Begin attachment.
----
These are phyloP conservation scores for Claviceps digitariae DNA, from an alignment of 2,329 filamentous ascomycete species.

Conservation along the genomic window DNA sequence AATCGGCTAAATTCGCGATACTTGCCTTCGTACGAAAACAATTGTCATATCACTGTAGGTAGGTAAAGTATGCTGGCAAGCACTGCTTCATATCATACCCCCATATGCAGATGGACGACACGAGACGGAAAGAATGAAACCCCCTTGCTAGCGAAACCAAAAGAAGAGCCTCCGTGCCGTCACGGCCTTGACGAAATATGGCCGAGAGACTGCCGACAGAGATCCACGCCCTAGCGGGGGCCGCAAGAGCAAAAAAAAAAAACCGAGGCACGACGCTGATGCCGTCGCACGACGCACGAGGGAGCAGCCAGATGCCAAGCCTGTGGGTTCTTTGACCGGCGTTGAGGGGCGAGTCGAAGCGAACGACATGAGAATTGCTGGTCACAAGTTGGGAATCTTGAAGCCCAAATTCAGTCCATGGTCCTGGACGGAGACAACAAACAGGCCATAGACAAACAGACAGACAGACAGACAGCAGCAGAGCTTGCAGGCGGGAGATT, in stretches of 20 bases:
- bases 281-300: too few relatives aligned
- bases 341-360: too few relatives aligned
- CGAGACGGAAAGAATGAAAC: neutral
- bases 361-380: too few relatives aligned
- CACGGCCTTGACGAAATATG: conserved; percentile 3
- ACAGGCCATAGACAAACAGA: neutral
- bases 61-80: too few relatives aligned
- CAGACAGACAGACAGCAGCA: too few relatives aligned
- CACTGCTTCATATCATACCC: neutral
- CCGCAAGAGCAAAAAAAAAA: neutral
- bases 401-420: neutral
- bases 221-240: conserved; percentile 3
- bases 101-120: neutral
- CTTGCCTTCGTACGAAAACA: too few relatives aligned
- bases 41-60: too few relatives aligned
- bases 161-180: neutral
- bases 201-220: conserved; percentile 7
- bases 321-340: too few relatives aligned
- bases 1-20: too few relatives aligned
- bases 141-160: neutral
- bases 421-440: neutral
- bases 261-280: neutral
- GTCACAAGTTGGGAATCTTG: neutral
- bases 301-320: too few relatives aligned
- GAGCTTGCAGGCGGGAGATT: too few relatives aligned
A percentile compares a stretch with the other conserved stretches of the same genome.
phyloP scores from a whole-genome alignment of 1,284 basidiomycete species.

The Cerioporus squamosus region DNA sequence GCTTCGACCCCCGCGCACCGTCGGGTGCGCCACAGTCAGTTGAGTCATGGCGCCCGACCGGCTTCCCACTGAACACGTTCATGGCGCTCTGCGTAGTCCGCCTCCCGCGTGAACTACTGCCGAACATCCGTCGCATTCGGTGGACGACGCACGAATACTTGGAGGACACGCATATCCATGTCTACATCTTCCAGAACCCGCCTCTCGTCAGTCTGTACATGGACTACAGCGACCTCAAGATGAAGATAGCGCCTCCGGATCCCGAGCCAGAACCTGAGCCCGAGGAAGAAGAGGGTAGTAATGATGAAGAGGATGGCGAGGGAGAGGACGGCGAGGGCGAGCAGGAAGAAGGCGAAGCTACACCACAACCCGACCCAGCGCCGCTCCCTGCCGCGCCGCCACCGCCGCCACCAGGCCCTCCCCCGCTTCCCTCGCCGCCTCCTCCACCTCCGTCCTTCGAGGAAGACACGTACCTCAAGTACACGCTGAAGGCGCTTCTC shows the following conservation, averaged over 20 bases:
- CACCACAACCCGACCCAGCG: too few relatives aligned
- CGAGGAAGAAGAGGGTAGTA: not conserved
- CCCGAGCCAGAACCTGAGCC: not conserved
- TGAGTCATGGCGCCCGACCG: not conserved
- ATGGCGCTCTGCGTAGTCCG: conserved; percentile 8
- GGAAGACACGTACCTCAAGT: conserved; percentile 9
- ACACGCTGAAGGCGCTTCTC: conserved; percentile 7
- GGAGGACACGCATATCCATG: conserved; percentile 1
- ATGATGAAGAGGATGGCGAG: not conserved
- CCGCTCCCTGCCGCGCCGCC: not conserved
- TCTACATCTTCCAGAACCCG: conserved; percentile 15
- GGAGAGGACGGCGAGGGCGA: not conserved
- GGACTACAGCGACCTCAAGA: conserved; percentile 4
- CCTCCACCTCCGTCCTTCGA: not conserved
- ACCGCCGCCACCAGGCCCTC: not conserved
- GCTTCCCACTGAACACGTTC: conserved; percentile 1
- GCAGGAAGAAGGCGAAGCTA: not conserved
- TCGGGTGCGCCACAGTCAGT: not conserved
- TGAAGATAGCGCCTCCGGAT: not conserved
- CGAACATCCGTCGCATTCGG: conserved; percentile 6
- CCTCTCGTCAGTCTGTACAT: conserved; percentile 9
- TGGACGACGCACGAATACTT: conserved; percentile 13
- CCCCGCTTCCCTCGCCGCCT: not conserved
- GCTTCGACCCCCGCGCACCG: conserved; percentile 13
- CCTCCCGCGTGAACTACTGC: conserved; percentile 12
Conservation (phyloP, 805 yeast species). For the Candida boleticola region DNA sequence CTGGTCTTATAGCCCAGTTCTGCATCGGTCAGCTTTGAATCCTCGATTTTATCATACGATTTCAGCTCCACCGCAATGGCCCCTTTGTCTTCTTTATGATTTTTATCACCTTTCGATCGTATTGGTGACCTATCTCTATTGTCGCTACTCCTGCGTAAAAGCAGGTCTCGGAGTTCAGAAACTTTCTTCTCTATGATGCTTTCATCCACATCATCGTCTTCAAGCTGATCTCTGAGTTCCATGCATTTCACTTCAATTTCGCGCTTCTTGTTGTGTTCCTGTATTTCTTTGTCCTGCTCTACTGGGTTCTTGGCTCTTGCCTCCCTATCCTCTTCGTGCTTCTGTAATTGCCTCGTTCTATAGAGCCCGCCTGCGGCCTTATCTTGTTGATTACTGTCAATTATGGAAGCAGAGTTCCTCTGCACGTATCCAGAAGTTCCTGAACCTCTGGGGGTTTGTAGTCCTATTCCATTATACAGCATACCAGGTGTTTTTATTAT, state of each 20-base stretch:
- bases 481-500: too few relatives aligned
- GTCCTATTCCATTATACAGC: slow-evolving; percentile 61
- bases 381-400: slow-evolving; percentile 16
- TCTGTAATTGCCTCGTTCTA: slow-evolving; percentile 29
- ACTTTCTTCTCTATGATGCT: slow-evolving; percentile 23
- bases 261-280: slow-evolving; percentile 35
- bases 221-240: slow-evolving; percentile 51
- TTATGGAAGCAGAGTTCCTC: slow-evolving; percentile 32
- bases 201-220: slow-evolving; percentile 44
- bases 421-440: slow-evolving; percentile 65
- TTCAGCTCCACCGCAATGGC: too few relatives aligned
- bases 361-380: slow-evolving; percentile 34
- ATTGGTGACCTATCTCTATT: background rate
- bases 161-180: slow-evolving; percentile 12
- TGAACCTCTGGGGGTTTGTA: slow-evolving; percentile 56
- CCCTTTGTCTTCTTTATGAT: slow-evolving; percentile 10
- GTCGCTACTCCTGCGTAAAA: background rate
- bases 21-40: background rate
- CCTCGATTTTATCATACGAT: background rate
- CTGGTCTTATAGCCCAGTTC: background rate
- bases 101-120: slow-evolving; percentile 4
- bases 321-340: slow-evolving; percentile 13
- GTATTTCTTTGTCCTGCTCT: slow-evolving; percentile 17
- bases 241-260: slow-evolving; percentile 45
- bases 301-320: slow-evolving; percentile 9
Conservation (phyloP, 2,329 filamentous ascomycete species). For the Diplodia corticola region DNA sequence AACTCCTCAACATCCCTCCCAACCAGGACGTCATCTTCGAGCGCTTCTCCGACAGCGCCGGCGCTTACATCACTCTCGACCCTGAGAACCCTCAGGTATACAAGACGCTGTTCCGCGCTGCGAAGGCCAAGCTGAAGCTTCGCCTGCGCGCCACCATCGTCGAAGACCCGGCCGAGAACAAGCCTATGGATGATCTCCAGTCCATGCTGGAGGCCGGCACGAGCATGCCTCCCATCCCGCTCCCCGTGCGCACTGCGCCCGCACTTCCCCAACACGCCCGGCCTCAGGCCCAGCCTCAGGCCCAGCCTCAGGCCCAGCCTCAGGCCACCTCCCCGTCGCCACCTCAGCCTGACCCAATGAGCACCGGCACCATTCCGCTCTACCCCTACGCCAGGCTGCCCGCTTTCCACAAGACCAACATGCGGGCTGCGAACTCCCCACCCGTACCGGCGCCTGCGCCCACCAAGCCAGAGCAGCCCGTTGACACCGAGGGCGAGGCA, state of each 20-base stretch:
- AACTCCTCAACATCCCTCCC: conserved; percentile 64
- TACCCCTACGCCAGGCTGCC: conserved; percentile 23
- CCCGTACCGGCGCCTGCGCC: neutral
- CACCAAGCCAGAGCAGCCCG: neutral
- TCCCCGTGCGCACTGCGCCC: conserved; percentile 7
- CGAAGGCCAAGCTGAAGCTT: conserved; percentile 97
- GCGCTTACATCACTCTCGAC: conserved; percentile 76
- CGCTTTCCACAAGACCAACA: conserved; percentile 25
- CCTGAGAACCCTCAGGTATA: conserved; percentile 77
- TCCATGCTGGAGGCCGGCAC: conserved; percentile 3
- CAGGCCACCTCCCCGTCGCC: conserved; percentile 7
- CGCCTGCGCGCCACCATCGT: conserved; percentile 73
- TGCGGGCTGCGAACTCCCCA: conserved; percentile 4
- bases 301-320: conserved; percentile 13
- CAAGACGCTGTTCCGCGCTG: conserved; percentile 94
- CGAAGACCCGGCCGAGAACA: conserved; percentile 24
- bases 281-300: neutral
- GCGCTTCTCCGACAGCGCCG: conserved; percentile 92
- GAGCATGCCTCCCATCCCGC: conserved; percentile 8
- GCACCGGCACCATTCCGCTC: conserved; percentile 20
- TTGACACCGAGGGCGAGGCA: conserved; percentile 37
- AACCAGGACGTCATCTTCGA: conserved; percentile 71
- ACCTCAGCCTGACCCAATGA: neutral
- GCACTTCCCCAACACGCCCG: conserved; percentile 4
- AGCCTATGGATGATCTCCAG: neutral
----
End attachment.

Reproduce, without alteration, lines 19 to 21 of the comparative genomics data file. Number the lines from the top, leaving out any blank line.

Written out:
- bases 201-220: conserved; percentile 7
- bases 321-340: too few relatives aligned
- bases 1-20: too few relatives aligned